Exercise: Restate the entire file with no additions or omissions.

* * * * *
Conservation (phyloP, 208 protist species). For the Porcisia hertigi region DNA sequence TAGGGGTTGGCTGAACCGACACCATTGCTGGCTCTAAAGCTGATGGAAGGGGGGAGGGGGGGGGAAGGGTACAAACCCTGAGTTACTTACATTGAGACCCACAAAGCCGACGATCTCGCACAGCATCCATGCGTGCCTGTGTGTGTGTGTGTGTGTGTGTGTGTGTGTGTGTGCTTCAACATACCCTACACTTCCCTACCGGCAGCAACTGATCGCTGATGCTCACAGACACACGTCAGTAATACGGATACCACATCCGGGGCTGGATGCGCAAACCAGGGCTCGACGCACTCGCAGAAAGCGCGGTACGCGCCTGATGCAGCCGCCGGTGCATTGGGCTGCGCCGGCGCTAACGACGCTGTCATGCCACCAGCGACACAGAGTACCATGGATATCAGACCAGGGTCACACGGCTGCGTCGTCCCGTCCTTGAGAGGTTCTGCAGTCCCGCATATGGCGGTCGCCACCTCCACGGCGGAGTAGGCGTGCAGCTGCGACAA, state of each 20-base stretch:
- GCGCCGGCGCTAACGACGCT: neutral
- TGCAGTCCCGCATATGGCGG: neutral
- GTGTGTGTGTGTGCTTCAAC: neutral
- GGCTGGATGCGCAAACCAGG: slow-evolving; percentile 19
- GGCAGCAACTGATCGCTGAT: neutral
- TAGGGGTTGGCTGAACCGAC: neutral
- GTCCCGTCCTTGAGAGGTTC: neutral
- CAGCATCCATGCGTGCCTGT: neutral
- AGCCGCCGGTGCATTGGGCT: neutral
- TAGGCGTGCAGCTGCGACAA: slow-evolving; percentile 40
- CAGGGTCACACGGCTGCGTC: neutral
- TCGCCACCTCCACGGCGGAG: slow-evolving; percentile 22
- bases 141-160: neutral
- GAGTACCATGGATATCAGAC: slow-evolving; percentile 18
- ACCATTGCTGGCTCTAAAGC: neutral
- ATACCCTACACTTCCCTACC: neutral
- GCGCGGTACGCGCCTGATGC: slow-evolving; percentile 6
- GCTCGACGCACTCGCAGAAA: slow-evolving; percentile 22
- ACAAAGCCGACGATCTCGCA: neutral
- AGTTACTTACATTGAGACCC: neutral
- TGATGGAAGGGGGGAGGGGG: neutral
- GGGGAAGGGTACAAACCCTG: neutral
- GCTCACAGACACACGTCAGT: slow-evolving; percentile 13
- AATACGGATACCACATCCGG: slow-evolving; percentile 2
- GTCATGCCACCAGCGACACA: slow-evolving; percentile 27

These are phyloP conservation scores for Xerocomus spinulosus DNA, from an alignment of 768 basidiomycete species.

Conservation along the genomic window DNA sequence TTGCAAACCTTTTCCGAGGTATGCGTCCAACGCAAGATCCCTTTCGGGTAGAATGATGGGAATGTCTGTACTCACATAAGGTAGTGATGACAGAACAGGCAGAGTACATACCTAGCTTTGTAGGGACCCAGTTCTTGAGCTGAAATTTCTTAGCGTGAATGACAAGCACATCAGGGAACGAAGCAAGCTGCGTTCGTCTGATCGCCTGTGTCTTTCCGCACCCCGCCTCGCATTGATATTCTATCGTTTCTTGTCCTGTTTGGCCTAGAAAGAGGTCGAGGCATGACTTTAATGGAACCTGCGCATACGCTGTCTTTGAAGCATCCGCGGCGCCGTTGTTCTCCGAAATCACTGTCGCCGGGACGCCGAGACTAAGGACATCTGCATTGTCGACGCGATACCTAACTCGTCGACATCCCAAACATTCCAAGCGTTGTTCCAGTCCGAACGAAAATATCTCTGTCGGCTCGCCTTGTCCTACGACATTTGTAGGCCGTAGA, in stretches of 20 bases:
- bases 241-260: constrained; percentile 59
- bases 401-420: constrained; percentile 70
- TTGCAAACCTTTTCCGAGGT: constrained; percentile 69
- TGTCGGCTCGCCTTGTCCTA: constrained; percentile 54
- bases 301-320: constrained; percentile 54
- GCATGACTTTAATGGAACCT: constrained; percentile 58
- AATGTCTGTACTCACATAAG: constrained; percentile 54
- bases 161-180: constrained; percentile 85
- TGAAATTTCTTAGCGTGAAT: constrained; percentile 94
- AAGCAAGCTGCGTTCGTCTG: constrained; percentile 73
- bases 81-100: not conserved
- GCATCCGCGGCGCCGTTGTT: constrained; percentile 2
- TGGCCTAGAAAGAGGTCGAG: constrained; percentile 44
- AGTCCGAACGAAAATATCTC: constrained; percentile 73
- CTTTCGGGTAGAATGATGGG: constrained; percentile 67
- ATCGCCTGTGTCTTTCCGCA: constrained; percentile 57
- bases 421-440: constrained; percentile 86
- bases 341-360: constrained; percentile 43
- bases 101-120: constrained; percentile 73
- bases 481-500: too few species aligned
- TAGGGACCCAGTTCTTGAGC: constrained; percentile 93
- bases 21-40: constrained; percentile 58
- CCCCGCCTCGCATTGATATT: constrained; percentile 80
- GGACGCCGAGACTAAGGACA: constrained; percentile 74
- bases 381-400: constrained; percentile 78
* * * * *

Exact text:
Conservation (phyloP, 208 protist species). For the Porcisia hertigi region DNA sequence TAGGGGTTGGCTGAACCGACACCATTGCTGGCTCTAAAGCTGATGGAAGGGGGGAGGGGGGGGGAAGGGTACAAACCCTGAGTTACTTACATTGAGACCCACAAAGCCGACGATCTCGCACAGCATCCATGCGTGCCTGTGTGTGTGTGTGTGTGTGTGTGTGTGTGTGTGTGCTTCAACATACCCTACACTTCCCTACCGGCAGCAACTGATCGCTGATGCTCACAGACACACGTCAGTAATACGGATACCACATCCGGGGCTGGATGCGCAAACCAGGGCTCGACGCACTCGCAGAAAGCGCGGTACGCGCCTGATGCAGCCGCCGGTGCATTGGGCTGCGCCGGCGCTAACGACGCTGTCATGCCACCAGCGACACAGAGTACCATGGATATCAGACCAGGGTCACACGGCTGCGTCGTCCCGTCCTTGAGAGGTTCTGCAGTCCCGCATATGGCGGTCGCCACCTCCACGGCGGAGTAGGCGTGCAGCTGCGACAA, state of each 20-base stretch:
- GCGCCGGCGCTAACGACGCT: neutral
- TGCAGTCCCGCATATGGCGG: neutral
- GTGTGTGTGTGTGCTTCAAC: neutral
- GGCTGGATGCGCAAACCAGG: slow-evolving; percentile 19
- GGCAGCAACTGATCGCTGAT: neutral
- TAGGGGTTGGCTGAACCGAC: neutral
- GTCCCGTCCTTGAGAGGTTC: neutral
- CAGCATCCATGCGTGCCTGT: neutral
- AGCCGCCGGTGCATTGGGCT: neutral
- TAGGCGTGCAGCTGCGACAA: slow-evolving; percentile 40
- CAGGGTCACACGGCTGCGTC: neutral
- TCGCCACCTCCACGGCGGAG: slow-evolving; percentile 22
- bases 141-160: neutral
- GAGTACCATGGATATCAGAC: slow-evolving; percentile 18
- ACCATTGCTGGCTCTAAAGC: neutral
- ATACCCTACACTTCCCTACC: neutral
- GCGCGGTACGCGCCTGATGC: slow-evolving; percentile 6
- GCTCGACGCACTCGCAGAAA: slow-evolving; percentile 22
- ACAAAGCCGACGATCTCGCA: neutral
- AGTTACTTACATTGAGACCC: neutral
- TGATGGAAGGGGGGAGGGGG: neutral
- GGGGAAGGGTACAAACCCTG: neutral
- GCTCACAGACACACGTCAGT: slow-evolving; percentile 13
- AATACGGATACCACATCCGG: slow-evolving; percentile 2
- GTCATGCCACCAGCGACACA: slow-evolving; percentile 27

These are phyloP conservation scores for Xerocomus spinulosus DNA, from an alignment of 768 basidiomycete species.

Conservation along the genomic window DNA sequence TTGCAAACCTTTTCCGAGGTATGCGTCCAACGCAAGATCCCTTTCGGGTAGAATGATGGGAATGTCTGTACTCACATAAGGTAGTGATGACAGAACAGGCAGAGTACATACCTAGCTTTGTAGGGACCCAGTTCTTGAGCTGAAATTTCTTAGCGTGAATGACAAGCACATCAGGGAACGAAGCAAGCTGCGTTCGTCTGATCGCCTGTGTCTTTCCGCACCCCGCCTCGCATTGATATTCTATCGTTTCTTGTCCTGTTTGGCCTAGAAAGAGGTCGAGGCATGACTTTAATGGAACCTGCGCATACGCTGTCTTTGAAGCATCCGCGGCGCCGTTGTTCTCCGAAATCACTGTCGCCGGGACGCCGAGACTAAGGACATCTGCATTGTCGACGCGATACCTAACTCGTCGACATCCCAAACATTCCAAGCGTTGTTCCAGTCCGAACGAAAATATCTCTGTCGGCTCGCCTTGTCCTACGACATTTGTAGGCCGTAGA, in stretches of 20 bases:
- bases 241-260: constrained; percentile 59
- bases 401-420: constrained; percentile 70
- TTGCAAACCTTTTCCGAGGT: constrained; percentile 69
- TGTCGGCTCGCCTTGTCCTA: constrained; percentile 54
- bases 301-320: constrained; percentile 54
- GCATGACTTTAATGGAACCT: constrained; percentile 58
- AATGTCTGTACTCACATAAG: constrained; percentile 54
- bases 161-180: constrained; percentile 85
- TGAAATTTCTTAGCGTGAAT: constrained; percentile 94
- AAGCAAGCTGCGTTCGTCTG: constrained; percentile 73
- bases 81-100: not conserved
- GCATCCGCGGCGCCGTTGTT: constrained; percentile 2
- TGGCCTAGAAAGAGGTCGAG: constrained; percentile 44
- AGTCCGAACGAAAATATCTC: constrained; percentile 73
- CTTTCGGGTAGAATGATGGG: constrained; percentile 67
- ATCGCCTGTGTCTTTCCGCA: constrained; percentile 57
- bases 421-440: constrained; percentile 86
- bases 341-360: constrained; percentile 43
- bases 101-120: constrained; percentile 73
- bases 481-500: too few species aligned
- TAGGGACCCAGTTCTTGAGC: constrained; percentile 93
- bases 21-40: constrained; percentile 58
- CCCCGCCTCGCATTGATATT: constrained; percentile 80
- GGACGCCGAGACTAAGGACA: constrained; percentile 74
- bases 381-400: constrained; percentile 78